• Our son has separated from his wife and we have not seen our grandchildren for some time. What can we do?
  • Our son's solicitor says that we should wait until his own client's application for a contact order has been determined and then we might some time with our granddaughter. But we want to have some proper contact not just simply second-hand arrangements.
  • We honestly think that we can provide a better home for our grandson than either of his parents. Is there any chance that we could obtain a Residence Order?
  • As his uncle, I got on particularly well with my nephew during his parents' relationship and we had a lot to do with each other. Is there any chance that I might acquire some rights for contact?
  • Our daughter has just inherited some money from her grandmother's estate. There is a great deal of conflict over how this money is invested and what it is used for. Can we involve the Judge in determining this issue?
  • I am glad to be shot of her the last thing I want to do is to be delivering our son to my ex mother-in-law for contact.

General Principles


Research suggests that about half of grandparents loose contact with their grandchildren after parental separation. Grandparents can often feel edged out by a son-in-law or a daughter-in-law or caught in the middle of the dispute. They may be unable to pursue their wish to continue their important role in their grandchildren’s lives. Conversely, parents can feel uncomfortable dealing with grandparents as they may no longer be part of the grandparents’ family. Grandparents can provide loving, nurturing support and stability for children who are facing the emotional difficulties of parental separation. It may be that some form of family therapy can help if relations have broken down.

Grandparents and other relatives can also be the most appropriate carers for children in situations where it is no longer best for them to continue to live with either of their parents. The court has the power to grant a Residence Order or Special Guardianship Order in favour of grandparents or other relatives such as aunts or uncles; should this be in the child’s best interest. This will also enable the grandparents or relatives to acquire parental responsibility for the child while the order is in force, thereby allowing them to make decisions in respect of the child’s upbringing. Without such an order, grandparents and other relatives do not have any such rights or responsibilities.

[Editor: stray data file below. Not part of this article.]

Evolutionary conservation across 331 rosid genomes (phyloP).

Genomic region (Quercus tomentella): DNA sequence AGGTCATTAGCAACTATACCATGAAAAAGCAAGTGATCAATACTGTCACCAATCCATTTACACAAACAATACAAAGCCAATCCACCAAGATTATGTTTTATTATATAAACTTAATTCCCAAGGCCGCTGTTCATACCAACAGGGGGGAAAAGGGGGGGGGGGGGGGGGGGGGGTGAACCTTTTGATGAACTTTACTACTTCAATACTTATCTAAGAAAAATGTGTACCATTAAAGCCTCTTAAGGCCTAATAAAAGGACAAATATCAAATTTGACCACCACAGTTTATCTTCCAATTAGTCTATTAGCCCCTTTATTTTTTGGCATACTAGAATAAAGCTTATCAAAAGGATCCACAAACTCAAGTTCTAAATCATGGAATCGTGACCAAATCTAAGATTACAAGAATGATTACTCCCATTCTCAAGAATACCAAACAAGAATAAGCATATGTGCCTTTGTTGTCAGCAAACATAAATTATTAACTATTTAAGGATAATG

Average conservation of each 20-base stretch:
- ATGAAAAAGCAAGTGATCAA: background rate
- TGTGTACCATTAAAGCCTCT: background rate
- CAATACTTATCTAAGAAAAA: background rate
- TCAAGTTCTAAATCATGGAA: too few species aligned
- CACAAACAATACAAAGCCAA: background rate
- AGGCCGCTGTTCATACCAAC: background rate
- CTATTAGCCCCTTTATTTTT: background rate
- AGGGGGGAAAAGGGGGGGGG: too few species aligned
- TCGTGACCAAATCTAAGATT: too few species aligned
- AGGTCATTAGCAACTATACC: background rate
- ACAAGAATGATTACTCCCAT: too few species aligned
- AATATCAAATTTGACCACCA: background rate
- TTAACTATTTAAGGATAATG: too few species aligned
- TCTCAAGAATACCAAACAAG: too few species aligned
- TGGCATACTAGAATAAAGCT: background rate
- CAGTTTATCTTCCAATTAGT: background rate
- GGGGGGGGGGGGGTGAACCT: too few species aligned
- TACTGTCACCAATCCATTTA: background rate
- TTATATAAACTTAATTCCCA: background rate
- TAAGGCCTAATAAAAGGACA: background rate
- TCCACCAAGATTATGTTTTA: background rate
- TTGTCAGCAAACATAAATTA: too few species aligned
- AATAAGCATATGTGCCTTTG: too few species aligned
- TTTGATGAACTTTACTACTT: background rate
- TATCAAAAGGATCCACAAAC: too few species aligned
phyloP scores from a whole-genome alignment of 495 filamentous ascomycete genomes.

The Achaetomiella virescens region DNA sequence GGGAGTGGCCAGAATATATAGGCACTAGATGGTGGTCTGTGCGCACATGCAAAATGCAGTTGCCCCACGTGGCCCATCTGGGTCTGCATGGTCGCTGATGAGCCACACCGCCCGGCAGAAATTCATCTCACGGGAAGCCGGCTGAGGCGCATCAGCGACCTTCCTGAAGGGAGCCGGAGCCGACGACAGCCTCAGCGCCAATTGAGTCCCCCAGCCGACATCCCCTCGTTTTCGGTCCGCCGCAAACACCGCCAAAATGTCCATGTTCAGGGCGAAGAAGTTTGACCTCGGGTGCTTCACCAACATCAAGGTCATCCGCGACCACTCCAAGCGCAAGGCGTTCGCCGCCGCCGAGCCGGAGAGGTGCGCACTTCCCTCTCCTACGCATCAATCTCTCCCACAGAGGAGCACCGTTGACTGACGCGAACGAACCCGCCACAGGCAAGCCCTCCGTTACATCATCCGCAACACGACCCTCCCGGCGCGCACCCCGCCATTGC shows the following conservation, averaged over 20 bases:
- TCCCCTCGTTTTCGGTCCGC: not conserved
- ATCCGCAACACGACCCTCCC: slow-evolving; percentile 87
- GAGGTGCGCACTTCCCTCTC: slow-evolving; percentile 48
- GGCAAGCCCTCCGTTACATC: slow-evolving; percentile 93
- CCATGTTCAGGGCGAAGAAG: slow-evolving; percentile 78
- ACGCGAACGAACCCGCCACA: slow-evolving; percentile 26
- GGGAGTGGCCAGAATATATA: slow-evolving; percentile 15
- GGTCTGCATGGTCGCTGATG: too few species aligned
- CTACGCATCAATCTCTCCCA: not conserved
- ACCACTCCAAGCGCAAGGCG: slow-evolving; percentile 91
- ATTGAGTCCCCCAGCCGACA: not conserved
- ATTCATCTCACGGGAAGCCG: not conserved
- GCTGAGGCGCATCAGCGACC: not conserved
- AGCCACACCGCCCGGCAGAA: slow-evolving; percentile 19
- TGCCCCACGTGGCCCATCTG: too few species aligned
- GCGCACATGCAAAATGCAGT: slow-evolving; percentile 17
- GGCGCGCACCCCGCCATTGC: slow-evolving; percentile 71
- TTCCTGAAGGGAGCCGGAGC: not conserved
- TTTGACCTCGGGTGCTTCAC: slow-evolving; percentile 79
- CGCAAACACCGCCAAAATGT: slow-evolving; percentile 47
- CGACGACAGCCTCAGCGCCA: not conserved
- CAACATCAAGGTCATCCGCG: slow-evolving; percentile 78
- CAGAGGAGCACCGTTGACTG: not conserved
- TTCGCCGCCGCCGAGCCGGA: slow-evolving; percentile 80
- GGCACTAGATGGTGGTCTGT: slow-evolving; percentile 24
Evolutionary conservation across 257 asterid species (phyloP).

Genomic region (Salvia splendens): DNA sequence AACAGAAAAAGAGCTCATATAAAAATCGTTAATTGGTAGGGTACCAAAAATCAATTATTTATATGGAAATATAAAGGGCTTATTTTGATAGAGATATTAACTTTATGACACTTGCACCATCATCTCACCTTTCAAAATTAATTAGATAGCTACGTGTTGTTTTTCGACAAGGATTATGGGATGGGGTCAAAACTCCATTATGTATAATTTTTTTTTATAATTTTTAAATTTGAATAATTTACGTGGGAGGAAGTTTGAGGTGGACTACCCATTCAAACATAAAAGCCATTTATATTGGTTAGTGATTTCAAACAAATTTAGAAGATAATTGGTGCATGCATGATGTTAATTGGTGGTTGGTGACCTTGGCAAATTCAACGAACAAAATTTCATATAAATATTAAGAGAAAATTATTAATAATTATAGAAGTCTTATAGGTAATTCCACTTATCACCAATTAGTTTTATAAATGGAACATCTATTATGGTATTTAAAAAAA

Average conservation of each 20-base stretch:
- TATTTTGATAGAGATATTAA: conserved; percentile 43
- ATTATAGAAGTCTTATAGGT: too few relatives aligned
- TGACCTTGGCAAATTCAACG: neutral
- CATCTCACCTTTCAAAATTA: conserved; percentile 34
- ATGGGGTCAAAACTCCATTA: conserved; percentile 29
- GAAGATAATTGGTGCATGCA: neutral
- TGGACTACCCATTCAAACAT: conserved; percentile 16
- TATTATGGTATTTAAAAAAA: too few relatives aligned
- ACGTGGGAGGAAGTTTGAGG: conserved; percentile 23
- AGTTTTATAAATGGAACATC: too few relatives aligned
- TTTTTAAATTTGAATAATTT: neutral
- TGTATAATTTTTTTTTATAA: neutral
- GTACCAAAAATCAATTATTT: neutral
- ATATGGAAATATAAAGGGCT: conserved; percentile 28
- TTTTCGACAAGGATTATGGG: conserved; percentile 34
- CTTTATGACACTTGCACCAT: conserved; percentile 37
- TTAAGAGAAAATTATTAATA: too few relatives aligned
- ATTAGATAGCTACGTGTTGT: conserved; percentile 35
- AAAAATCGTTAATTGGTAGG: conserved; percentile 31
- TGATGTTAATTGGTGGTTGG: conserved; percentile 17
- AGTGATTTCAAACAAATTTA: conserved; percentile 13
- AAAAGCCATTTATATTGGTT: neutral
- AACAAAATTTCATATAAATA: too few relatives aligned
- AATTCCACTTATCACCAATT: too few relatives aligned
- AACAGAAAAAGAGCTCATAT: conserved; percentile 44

While a recently divorced parent may have little desire to maintain contact with his/her ex spouse’s family, the parent does not have the right to obstruct contact between the children and the grandparents just because they find it uncomfortable.

Grandparents Rights to Apply for
Residence, Contact, Specific Issue and Prohibited Steps Orders


Grandparents can apply for any order under section 8 of the Children Act 1989 (i.e. residence, contact, specific issue and prohibited steps orders) without the leave (permission) of the court if they already have parental responsibility such as by means of, but not limited to, a Residence Order.

If grandparents, as will generally be the case, do not have parental responsibility, then they can apply for a Residence Order or a Contact Order, if:-

  • The child has lived with the grandparent for a period of at least 3 years which does not actually need to be continuous but must not have begun more than 5 years before the application or ended more than 3 years before the application is made.
  • They have the consent of any person in whose favour a residence order has been made
  • The consent of each person (if any) who has parental responsibility for the child.
  • In any case where the child is in the care of the local authority, the grandparent has the consent of the local authority.

If none of the above conditions are satisfied, then an application can be made for the leave (permission) of the court and this is relatively straightforward. In some instances, the court can consider the application and grant leave without hearing from the parties. However generally, the court will list a hearing to consider the application for leave and will require notice to be given to all relevant parties.

The criteria that the Judge will use are based upon the following:-

  • The nature of the application.
  • The grandparent/applicant’s connection with the child.
  • The risk of disruption to the child’s life.


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John Turner, the Principal of Blackdown Family Law Solicitors has acted successfully on behalf of many grandparents and other relatives over his 16 year career as a family law solicitor. He can advise on all the options available to grandparents and the likelihood of obtaining residence, contact or other orders. John will help you to achieve the most effective and efficient solution to your case whilst taking into account all of the circumstances, most notably what is in the best interests of the children. Through extensive and successful experience he will work with you in order to achieve the best outcome to resolve any conflict.





Areas of Family Law Work
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